infancy, the implications for future races could be big as politicians
        and campaign strategists learn how to exploit brain differences to make
        more effective, biologically targeted appeals to voters.
        >
        > The research also suggests that maintaining an open mind about
        political issues may be easier said than done. In fact, bridging
        partisan divides and acting contrary to ideological preferences likely
        requires going against deeply ingrained biological tendencies. And while
        there is evidence that mirror neuron connections can change over time,
        it's not something that happens overnight, Newman-Norlund said.
        >
        > "The (brain) differences could be a result of genetics, experiences,
        or a combination of both," he said. "It takes a lot of effort to see the
        other side and we're not going to wake up one day and all start getting
        along."
        >
        > Understanding the differences and their origins, however, is a step in
        the right direction, he said.
        >
        > Provided by University of South Carolina
        >
        >
        > "Neuroscience reveals brain differences between Republicans and
        Democrats." November 1st, 2012.
        http://medicalxpress.com/news/2012-11-neuroscience-reveals-brain-differe\
        nces-republicans.html
        >
        > Posted by
        > Robert Karl Stonjek
        >
      • hibbsa
        ... than ... Why are you assuming there is no worth to this work, just because there are lots of ways to interpret what they have done in ways that don t make
        Message 3 of 8 , Nov 2, 2012
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          > This is embarrassing to neuroscience. Males and females are more
          > divergent in how their brains process socially salient information
          than
          > Democrats and Republicans...and there is no mistaking their identity.
          > Using 24 undergraduates at USC who self-identify as Republican or
          > Democrat means the study begins with a fuzzy population. And then we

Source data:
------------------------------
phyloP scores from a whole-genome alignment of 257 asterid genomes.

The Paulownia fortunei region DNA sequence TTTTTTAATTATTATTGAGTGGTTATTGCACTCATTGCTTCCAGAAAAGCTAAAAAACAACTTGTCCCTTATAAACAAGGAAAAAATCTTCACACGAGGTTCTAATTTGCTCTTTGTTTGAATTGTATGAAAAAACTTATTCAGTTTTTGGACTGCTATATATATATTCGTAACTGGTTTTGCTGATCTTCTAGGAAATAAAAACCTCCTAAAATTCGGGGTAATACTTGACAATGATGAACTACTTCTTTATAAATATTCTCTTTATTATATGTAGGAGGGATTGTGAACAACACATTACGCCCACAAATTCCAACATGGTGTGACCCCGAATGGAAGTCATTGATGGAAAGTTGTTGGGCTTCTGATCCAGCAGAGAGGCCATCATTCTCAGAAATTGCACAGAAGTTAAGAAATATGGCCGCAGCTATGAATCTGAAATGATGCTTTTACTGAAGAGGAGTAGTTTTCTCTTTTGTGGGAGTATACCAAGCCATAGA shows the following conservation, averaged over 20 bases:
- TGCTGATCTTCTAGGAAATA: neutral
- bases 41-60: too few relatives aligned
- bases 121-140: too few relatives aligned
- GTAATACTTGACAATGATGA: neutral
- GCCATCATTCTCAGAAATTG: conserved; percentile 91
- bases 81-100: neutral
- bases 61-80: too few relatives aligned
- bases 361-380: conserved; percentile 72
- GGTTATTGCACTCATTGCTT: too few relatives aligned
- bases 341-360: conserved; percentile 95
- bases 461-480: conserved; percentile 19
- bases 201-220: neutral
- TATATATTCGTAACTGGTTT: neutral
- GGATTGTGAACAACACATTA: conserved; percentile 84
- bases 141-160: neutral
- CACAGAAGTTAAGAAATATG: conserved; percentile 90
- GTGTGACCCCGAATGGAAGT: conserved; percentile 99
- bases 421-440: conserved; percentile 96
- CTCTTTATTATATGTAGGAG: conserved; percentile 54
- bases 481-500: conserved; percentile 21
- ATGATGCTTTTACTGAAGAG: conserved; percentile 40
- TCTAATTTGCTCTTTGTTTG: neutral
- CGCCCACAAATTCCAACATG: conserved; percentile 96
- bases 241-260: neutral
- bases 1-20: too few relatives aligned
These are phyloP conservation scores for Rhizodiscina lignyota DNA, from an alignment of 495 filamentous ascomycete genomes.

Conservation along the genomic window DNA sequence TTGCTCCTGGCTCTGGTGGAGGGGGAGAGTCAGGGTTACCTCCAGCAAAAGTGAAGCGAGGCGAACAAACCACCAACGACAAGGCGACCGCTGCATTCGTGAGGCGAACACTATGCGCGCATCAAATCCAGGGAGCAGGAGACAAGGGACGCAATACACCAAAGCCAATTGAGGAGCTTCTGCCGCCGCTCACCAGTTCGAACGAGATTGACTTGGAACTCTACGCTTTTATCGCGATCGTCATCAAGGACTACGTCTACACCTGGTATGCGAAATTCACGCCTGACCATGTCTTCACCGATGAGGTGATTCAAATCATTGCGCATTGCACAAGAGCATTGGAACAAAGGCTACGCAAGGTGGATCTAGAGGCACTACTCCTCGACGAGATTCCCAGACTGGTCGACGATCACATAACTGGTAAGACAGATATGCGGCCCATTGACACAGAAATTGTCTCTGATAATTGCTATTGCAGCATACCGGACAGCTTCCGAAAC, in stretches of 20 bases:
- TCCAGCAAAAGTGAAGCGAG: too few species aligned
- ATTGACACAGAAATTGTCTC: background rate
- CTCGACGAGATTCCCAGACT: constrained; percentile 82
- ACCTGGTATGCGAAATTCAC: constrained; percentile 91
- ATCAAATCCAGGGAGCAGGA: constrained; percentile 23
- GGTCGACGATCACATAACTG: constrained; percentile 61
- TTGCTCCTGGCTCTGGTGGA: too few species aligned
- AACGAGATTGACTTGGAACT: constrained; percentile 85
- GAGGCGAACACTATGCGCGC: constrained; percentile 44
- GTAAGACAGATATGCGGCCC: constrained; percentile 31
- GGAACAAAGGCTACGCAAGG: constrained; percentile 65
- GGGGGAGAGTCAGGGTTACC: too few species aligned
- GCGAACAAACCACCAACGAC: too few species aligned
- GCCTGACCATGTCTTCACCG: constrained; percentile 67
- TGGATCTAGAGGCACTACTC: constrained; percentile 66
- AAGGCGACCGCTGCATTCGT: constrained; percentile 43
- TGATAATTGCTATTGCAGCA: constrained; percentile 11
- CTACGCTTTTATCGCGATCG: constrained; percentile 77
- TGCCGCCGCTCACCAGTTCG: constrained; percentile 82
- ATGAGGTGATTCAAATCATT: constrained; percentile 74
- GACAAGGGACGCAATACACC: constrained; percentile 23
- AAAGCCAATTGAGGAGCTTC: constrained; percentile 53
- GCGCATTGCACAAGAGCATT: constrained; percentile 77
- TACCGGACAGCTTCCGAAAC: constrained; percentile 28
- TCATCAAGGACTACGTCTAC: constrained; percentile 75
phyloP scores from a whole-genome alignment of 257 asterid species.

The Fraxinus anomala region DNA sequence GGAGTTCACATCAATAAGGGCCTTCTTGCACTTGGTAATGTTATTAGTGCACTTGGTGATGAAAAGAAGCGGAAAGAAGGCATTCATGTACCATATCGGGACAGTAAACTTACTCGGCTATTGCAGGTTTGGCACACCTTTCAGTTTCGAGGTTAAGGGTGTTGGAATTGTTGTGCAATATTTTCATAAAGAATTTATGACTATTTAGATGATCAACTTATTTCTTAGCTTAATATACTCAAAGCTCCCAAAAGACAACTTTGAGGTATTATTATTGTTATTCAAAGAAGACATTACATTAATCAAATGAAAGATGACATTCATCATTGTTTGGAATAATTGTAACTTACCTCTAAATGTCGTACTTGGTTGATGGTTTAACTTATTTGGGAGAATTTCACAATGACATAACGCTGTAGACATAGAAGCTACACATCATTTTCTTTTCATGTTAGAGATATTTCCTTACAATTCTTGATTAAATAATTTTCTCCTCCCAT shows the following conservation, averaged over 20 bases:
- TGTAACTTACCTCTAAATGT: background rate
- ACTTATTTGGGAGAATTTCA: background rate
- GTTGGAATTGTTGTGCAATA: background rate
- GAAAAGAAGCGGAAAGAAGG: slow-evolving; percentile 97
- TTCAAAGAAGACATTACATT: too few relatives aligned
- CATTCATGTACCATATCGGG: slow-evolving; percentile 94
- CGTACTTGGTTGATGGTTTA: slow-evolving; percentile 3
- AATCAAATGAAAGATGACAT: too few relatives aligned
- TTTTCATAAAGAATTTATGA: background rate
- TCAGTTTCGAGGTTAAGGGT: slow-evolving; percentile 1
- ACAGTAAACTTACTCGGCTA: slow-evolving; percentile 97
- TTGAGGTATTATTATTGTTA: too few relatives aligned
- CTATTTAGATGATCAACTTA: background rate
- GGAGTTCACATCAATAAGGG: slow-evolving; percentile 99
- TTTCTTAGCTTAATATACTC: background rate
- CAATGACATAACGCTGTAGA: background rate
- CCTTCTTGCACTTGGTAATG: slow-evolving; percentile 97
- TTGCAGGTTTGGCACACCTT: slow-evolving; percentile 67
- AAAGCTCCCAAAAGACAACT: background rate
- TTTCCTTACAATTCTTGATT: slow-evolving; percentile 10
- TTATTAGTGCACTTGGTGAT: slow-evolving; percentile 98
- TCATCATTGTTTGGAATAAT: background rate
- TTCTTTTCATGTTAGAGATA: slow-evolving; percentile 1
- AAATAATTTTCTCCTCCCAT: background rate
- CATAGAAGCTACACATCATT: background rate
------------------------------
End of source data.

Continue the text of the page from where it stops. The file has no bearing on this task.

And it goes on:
> use a fuzzy measurement of the brain's "hot spots" of those "fuzzily
          > segmented" subjects? Worthless!

          Why are you assuming there is no worth to this work, just because there
          are lots of ways to interpret what they have done in ways that don't
          make sense? You have suggested one explanation above that you rightly
          regard as not making sense. But is that explanation the explanation that
          they are using? Or is it one you have come up with as a candidate? If
          the latter, how interesting is it, scientifically, to set up and then
          refute, a stupid explanation?

          <snip>
        • Julienne
          ... Well, okay - but, Sonny, no neuroscientist is very sure yet of the so-called differences between generic male and female brains. We have to start
          Message 4 of 8 , Nov 3, 2012
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            At 09:19 AM 11/2/2012, clarence_sonny_williams wrote:
            >This is embarrassing to neuroscience. Males and females are more
            >divergent in how their brains process socially salient information than
            >Democrats and Republicans...and there is no mistaking their identity.
            >Using 24 undergraduates at USC who self-identify as Republican or
            >Democrat means the study begins with a fuzzy population. And then we
            >use a fuzzy measurement of the brain's "hot spots" of those "fuzzily
            >segmented" subjects? Worthless!


            Well, okay - but, Sonny, no neuroscientist is very sure yet of the